Within 30 minutes I got a call asking if they could deliver it today, since they didn't want to sell it to someone else.  By all means...come on!  On our way back home, we happened to pass a SPAR delivery truck sitting by the side of the road on one of the entrance streets.  Our driver stopped to ask him if he was delivering our freezer.  His phone had run out of batteries, so he was just sitting there hoping that we would come along and stop!   As we passed through the first gate, the guards wanted a 'dash' (tip) to let him through.  We haggled and haggled and finally paid a small bribe dash to facilitate entry.  We again had to talk to the guards in OUR compound to let the truck through the second gate and this time, we were more successful. 
Since the driver came by himself and I have never seen a dollie in Nigeria, he was soliciting help to get the freezer from the laying-down position to an upright one.  Then as they debated how to fit it in the elevator, I decided not to watch and went upstairs. 
Once they were able to get it into the flat, they proceeded to remove the packaging.  The freezer was on a Styrofoam piece with a box around it.  Instead of taking the box apart, they wanted to lift it off the top.  The problem was that the ceiling wasn't high enough!  After moving to a larger part of the den where the ceiling was higher, they determined that it still wasn't enough room to lift the top off.  The next thing I knew, they had taken the freezer out on the balcony and had leaned it against the railing pulling on the box top over open air.  I stood there in awe and prayed that the freezer didn't go over the balcony - 12 stories up!  I just didn't have the words to stop them! 
Finally, they were able to move it into the closet and get it set up.  They gave Gabriel lessons on how to OPEN the door and how to CLOSE the door, which took a good 5 minutes of explanation and demonstration.  When I asked for it to be plugged in, I was told that it needed to sit for a few hours to let the gas settle'.  What?  Apparently, after carrying the freezer on its side, the freon needed to move back to the right compartment!  And there was a little problem that the plug was TWO pronged, so we needed an adapter, then a voltage regulator and/or a UPS (universal power supply) to get it going. 
So tomorrow, we will purchase those items and get it all set up.  After I dashed the delivery man and signed the receipt, I pray that it will actually work when we plug it in!  And by the way, after all my research, I have never even heard of the brand Beko!   Have you?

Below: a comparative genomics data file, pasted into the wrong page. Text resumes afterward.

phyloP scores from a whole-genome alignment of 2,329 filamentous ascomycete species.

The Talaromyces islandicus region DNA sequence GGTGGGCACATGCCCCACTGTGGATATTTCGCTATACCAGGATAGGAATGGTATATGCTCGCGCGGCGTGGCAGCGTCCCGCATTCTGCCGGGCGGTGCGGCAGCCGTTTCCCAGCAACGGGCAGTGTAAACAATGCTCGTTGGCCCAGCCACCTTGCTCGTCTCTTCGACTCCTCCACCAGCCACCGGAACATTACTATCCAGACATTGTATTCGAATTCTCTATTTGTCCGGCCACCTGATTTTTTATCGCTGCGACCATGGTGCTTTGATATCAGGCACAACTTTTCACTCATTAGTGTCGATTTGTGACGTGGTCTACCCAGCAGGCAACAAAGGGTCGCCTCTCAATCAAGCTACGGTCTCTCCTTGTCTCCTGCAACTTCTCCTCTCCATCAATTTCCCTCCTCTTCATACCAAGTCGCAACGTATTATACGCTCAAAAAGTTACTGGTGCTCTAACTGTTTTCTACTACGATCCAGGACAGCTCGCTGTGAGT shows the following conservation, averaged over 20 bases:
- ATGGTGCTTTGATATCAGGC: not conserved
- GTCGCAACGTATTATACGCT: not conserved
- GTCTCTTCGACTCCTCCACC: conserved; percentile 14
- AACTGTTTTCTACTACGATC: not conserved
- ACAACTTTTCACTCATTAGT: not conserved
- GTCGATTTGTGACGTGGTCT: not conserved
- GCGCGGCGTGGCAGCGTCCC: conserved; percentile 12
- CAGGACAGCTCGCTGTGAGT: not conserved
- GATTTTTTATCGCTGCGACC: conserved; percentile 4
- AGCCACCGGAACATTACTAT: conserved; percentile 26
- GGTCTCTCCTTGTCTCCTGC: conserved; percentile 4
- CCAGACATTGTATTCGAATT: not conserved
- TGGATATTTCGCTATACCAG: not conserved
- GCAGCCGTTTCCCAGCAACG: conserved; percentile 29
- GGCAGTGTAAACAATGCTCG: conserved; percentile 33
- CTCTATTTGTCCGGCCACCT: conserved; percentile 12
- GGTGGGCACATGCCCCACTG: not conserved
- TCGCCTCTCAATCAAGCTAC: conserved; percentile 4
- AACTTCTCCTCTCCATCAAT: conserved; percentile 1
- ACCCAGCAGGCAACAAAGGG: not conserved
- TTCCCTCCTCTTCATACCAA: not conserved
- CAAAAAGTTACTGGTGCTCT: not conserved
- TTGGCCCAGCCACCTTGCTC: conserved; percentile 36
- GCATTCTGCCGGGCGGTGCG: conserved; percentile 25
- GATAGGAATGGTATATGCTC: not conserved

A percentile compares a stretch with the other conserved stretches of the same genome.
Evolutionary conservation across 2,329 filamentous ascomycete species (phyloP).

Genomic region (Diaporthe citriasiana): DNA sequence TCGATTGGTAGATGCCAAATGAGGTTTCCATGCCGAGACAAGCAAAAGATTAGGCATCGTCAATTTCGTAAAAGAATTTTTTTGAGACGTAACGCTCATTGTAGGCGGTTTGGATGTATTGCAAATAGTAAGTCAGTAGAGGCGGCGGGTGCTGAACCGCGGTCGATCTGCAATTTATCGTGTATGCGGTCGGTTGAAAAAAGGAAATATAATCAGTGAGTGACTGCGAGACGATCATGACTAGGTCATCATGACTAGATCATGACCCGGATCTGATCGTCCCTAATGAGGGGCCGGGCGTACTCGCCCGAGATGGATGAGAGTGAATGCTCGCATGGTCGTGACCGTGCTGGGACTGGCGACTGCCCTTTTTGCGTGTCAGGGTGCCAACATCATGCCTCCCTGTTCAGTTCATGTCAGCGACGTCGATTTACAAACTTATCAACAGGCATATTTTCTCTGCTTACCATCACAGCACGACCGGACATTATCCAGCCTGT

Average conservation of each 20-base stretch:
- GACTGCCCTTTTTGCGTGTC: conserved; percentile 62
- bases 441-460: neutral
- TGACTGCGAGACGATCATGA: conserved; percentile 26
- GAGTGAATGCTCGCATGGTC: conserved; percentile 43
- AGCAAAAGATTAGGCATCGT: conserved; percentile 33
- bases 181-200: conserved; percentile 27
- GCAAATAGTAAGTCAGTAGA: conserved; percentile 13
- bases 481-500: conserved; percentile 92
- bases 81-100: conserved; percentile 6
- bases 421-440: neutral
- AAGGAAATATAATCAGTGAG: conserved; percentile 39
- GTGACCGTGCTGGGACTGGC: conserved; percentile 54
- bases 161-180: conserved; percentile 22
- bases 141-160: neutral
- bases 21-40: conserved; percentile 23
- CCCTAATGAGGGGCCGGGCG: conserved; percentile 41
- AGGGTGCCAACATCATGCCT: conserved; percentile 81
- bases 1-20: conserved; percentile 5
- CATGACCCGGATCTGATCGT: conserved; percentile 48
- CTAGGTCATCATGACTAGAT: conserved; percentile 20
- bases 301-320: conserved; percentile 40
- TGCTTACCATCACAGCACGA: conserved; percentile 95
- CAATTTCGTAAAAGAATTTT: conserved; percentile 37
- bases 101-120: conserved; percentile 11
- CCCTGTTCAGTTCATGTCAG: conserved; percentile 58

It just makes me appreciate our new freezer even more!!  

Thursday, June 9, 2011

Da Fruit Stand

This is my favorite place to buy fruits and vegetables.  It's located on Victoria Island right across the bridge from where we live.  It's about a 30 minute drive with no traffic, and more than an hour's drive WITH traffic.  It's basically a tin shack, open to the front, with a roof which leaks heavily when it rains.  I usually dodge the mud puddles on the way in, but it's the nicest one around. 
From the very beginning, the employees have treated me well and charged the same (or close) as they would the Nigerian population.  They pick out the best fruits and veggies and talk with me when it is not crowded.  They are accepting of my differences, so I keep coming back.  I am indeed welcome! 
Today, I was the only person there, so we had fun with some pictures.  Notice the lettuce above?  It is torn into pieces and sold individually instead of in bunches.  The avocados (green) have more of a point on the end and they get soft well before they turn dark.  The skins are much thinner than the ones in Texas.   The yellow fruit above (I can't pronounce or spell the name) is a cross between an apple and a pear - but doesn't really have much taste.  I think it might be a good filler for a fruit salad!  It was suggested that I take a picture of the apples and grapes since they had just finished arranging them.  This sweet lady (who sells and arranges the apple/grape section) was happy to be in the picture.   Grapes are a bit pricey at close to $10 a bunch!   
I also wanted a picture of Faith (in the green shirt below) and Adam, who are the two people that help me the most.  However, Adam didn't want his picture taken today.  He is getting ready to do some traveling and didn't want his photo on film, just in case.  I am not really sure what that means, but I decided that questions were not necessary.  Sometimes there are things that you just don't need to know.   Anyway, this guy volunteered to 'stand in' for Adam, but I am not sure who he is!  
Most of the people here never see themselves on camera, so after each shot, everyone crowds around to see the photo on the digital camera.  They are excited that I promised to bring a copy of this picture back to them soon.
Today, I was amazed at the size and color of the cucumbers!!  Yes, they are ORANGE!  I bought one of these to see the inside of it, but I understand that the flavor is the same as the small green ones.
This is a cassava (and potatoes).  I don't know what to do with a cassava yet, so I didn't buy any!   I am trying a new fruit or vegetable every week, just to discover the flavor!  Many of my new "unfamiliar"  purchases have been....well.....yucky - but I keep trying!   However, overall the fruits and vegetables here are wonderful, especially the pineapples and mangoes! 
Bananas here are plentiful and they even sell them in the middle of the streets.  The varieties are amazing!  The red bananas are unusual and very pretty.  Supposedly they taste just like regular bananas, so I'll try them next time.  Right now, we are banana rich in our house, so I didn't need any.  However, I did buy some nice looking plantains!  

All the vegetables and fruits get sanitized in Milton (bleach tablets) at home before they are ready to eat.  Every week, I go to one grocery store for meat, another for bread and misc, another for all the things that the first two didn't have and then the fruit/vegetable stand. (Last week, I went to SIX grocery stores looking for some specific items.)  Most of the time, I still don't get everything on my list, but I am learning to buy in bulk when I locate something special.  It's just part of the adventure!  But, we are eating well, so I have NO complaints!  :)